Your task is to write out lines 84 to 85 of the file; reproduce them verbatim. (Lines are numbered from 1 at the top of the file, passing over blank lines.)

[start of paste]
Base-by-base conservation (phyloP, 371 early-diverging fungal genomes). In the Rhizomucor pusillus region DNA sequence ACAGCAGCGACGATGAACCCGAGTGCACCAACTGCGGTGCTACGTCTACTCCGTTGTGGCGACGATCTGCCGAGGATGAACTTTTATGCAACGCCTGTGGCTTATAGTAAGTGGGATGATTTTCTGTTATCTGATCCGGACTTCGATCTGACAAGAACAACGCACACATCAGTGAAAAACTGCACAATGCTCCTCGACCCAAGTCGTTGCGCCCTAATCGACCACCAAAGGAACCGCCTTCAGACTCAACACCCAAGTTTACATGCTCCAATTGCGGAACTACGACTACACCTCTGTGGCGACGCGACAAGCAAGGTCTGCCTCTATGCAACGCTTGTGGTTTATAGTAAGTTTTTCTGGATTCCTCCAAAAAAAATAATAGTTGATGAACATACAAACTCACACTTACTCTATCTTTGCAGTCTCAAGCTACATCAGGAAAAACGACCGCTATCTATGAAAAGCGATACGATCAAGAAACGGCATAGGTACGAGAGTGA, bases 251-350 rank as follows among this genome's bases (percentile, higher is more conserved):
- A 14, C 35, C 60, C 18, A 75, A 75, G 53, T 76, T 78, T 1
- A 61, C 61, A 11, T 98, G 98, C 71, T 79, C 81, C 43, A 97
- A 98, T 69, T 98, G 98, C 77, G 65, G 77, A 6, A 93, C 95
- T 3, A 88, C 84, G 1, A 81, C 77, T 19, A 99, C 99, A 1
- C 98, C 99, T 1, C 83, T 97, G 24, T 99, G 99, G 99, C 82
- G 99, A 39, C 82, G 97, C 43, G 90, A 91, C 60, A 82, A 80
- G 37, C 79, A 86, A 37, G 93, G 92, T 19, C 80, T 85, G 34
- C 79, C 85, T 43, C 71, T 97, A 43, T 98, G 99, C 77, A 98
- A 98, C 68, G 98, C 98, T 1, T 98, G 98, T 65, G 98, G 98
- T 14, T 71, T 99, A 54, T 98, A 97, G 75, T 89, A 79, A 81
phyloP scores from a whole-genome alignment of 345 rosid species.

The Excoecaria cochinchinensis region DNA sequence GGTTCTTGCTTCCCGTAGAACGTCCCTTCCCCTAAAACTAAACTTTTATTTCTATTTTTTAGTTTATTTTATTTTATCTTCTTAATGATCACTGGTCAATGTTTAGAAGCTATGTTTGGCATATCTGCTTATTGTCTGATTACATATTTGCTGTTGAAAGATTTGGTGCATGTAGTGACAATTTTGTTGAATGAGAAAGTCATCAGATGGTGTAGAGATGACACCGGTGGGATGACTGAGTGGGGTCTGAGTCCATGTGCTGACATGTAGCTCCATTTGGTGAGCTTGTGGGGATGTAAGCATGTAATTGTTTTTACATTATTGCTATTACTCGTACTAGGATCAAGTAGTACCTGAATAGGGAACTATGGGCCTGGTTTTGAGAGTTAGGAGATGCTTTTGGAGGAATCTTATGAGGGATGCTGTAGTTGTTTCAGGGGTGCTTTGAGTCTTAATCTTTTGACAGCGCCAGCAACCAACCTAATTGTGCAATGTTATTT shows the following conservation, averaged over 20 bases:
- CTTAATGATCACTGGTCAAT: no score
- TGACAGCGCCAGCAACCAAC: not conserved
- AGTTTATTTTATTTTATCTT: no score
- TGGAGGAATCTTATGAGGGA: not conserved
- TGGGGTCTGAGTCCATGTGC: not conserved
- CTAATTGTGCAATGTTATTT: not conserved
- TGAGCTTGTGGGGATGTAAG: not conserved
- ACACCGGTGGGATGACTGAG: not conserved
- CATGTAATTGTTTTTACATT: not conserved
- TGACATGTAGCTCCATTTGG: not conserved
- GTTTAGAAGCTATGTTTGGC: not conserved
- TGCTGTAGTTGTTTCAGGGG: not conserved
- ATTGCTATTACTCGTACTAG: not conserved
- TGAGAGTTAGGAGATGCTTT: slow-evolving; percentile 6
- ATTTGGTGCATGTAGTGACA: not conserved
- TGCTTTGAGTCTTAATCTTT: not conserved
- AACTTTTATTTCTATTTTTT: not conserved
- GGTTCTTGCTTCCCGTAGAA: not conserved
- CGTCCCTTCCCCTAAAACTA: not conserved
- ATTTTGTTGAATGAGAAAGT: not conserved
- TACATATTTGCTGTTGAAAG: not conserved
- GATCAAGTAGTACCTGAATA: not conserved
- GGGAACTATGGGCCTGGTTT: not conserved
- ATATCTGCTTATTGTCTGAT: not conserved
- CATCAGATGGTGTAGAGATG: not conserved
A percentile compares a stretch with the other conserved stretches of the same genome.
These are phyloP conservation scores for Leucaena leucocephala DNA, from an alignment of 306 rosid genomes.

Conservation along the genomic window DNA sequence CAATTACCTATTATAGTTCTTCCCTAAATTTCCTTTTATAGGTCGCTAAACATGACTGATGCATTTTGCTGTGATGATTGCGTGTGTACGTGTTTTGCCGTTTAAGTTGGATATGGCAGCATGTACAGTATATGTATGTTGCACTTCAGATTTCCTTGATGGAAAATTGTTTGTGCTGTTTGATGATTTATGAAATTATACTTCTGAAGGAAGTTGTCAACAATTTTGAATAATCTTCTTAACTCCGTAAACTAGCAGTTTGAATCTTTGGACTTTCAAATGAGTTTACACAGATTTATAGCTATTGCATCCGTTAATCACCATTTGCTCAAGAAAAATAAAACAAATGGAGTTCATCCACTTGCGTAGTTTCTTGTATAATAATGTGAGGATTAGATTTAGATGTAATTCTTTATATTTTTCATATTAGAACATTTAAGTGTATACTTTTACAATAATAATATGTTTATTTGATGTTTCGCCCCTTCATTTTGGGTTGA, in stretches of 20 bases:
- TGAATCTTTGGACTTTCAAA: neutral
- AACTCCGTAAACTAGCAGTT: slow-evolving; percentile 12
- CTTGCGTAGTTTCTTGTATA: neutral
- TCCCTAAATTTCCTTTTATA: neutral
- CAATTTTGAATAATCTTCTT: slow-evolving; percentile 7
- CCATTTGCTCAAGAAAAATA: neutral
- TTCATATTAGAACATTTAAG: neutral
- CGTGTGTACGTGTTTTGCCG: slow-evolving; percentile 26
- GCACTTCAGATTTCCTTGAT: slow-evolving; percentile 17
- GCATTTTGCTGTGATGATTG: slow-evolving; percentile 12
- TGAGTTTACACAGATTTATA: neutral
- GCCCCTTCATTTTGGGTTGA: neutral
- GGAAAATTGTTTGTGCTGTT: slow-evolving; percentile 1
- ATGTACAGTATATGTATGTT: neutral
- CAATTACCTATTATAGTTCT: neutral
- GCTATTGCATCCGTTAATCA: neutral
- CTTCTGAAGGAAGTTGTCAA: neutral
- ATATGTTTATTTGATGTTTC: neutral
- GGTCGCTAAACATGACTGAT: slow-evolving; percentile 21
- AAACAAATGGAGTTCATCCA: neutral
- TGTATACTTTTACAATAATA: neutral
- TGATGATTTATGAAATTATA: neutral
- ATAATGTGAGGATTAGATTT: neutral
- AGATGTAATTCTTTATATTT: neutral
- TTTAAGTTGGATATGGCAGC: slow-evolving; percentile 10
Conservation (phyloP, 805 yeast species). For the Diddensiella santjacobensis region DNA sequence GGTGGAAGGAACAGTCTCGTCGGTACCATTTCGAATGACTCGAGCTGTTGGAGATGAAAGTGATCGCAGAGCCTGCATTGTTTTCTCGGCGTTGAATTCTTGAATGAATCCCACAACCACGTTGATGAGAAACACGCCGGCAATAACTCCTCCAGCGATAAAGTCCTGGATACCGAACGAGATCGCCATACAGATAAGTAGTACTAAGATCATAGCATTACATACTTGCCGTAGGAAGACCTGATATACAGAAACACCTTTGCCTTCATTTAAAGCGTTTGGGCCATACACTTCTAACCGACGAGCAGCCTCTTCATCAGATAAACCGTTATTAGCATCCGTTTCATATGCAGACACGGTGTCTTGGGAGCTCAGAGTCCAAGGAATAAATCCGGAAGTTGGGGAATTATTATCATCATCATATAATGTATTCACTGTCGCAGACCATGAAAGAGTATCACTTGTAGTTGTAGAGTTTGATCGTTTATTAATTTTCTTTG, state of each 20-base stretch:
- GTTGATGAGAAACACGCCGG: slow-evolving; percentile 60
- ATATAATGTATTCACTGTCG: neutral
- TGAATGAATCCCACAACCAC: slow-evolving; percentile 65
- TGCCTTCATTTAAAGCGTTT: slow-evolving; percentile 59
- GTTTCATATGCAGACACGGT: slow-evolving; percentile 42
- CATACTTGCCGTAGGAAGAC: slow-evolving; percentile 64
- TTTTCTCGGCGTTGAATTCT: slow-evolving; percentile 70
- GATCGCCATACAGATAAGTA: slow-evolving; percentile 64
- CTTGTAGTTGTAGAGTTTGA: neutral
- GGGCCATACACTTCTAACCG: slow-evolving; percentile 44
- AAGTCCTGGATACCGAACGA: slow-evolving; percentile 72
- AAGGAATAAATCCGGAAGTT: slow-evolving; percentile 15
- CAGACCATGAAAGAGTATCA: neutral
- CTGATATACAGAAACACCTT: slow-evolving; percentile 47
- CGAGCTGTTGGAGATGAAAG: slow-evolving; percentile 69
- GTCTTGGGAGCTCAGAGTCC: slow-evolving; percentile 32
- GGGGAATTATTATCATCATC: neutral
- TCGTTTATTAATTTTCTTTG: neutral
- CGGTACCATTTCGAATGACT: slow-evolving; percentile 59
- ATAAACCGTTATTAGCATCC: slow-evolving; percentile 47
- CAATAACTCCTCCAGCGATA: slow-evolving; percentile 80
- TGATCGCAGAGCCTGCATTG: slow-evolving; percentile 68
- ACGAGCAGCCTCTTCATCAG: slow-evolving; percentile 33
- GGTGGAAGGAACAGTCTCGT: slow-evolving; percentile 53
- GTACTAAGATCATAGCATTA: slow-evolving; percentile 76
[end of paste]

- GGGGAATTATTATCATCATC: neutral
- TCGTTTATTAATTTTCTTTG: neutral